It's difficult to keep up with what's being released on DVD and the newish Blu-ray high-resolution format. Even in nonholiday seasons, stacks of box sets, collector's editions and director's cuts arrive every Tuesday in stores and rental houses. The following could only be a sampling, even with twice the space. The only guiding idea was to avoid recent theatrical releases in order to highlight interesting examples of all the classics and obscure stuff digital media has allowed us to own, often for the first time.
After perusing Richard Schickel and George Perry's recent book about Warner Bros., “You Must Remember This,” also a documentary on PBS in the fall, readers may be in the mood for classics like the studio's most cherished hit, “Casablanca.” The film is out on DVD again, an elaborate box-set version that features its own book and other extras. It's also one of the relatively few classics available on Blu-ray, along with Criterion's rerelease of “The Third Man,” starring Orson Welles, whose film “Touch of Evil” is out in a 50th Anniversary Edition.
Other recently remastered classics include the “Bonnie and Clyde Ultimate Collector's Edition,” “Sunset Boulevard” in the Centennial Collection, “The Godfather — The Coppola Restoration” and a two-disc special edition of the original “The Day the Earth Stood Still” in anticipation of the remake starring Keanu Reeves. If it's difficult to pick and choose from the volume of these great old movies, there are always big compilations like the “Columbia Best Pictures Collection,” with 11 Oscar picks from the Columbia vault, ranging from 1934's “It Happened One Night” to 1982's “Gandhi.” Similar sets include “The Homefront Collection” of war-time movies from Warner. United Artists still offers a 30-film set that came out last year, as well as the monstrous 90-title prestige edition.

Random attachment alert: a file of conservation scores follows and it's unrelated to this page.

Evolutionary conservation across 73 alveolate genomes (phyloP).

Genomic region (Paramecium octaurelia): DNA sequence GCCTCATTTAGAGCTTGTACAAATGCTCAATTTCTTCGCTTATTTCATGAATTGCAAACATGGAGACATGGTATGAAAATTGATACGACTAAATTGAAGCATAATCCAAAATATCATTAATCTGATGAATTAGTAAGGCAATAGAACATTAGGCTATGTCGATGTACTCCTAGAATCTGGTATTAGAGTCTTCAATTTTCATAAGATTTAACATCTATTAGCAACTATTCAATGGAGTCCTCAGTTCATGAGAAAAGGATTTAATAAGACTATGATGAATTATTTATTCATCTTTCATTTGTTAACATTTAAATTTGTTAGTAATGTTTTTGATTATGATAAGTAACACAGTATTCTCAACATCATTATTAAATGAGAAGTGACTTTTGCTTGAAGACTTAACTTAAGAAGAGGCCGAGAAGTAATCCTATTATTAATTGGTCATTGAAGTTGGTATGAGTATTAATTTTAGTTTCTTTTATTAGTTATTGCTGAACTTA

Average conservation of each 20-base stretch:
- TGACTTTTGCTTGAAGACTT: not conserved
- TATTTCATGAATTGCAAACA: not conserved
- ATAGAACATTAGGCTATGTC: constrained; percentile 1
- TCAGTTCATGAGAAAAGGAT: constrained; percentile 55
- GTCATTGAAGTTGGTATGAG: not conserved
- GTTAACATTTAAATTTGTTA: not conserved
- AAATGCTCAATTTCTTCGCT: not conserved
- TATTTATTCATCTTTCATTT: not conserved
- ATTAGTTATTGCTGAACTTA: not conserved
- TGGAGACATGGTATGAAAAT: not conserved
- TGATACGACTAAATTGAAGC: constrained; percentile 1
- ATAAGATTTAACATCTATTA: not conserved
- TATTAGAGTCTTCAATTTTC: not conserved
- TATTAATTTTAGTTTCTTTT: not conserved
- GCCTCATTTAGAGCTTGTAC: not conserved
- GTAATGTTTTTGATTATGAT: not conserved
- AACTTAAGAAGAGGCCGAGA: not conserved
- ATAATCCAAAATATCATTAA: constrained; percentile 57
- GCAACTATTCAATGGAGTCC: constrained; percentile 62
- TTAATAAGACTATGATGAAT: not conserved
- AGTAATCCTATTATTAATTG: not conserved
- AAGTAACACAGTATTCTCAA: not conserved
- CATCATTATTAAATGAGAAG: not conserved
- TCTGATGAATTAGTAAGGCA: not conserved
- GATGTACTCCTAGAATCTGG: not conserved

It's amazing what old TV shows are being put out on DVD these days. Not only do the most marginal, short-lived new TV series get the DVD treatment, but so do such cable-generation camp classics like “Benson,” “Gimme a Break!” and even “Too Close for Comfort.” New releases for the holidays include “Charmed: The Complete Series,” the show about teenage witches; the show about the frontier doctor lady, “Dr. Quinn, Medicine Woman: The Complete Series Megaset”; the show about the New Jersey mob, “The Sopranos Complete Series”; and a bunch of older TV favorites like “The Lone Ranger 75th Anniversary Collector's Edition,” “The Incredible Hulk: The Complete Series,” “Howdy Doody” and the “Studio One Anthology,” a drama series CBS used to run that featured such productions as “12 Angry Men” and actors such as Charlton Heston. For dad, the Western television heyday doesn't have to be over, especially with the revival of HBO's “Deadwood,” released for the first time as a complete series. As for pioneers, the ever-amazing “Have Gun: Will Travel” and its stirring theme music has been on DVD for a while, joined recently by such memorable series as “Wagon Train: The Complete Color Series,” and “The Wild, Wild West: The Complete Series.”
Whether it's a question of outrageous size, like the “Hollywood Musical Collection,” (suggested retail price $499), or of merit (“Knight Rider: The Complete Series” $99.99), the entertainment industry doesn't mind asking. Box sets only seem to get bigger and more profligate. Every odd passion has its fix, from every episode of the Little Rascals to every film by Abbot and Costello to every television episode of Monty Python in “The Complete Monty Python's Flying Circus Collector's Edition Megaset.” Even the more respectable channels are getting in on the action, with PBS releasing its excellent presidential series in a complete set and an A&E production called “The 60s Megaset” (“megaset” is a popular descriptive this year), a collection of documentaries on the hippie decade. So much for tuning out. S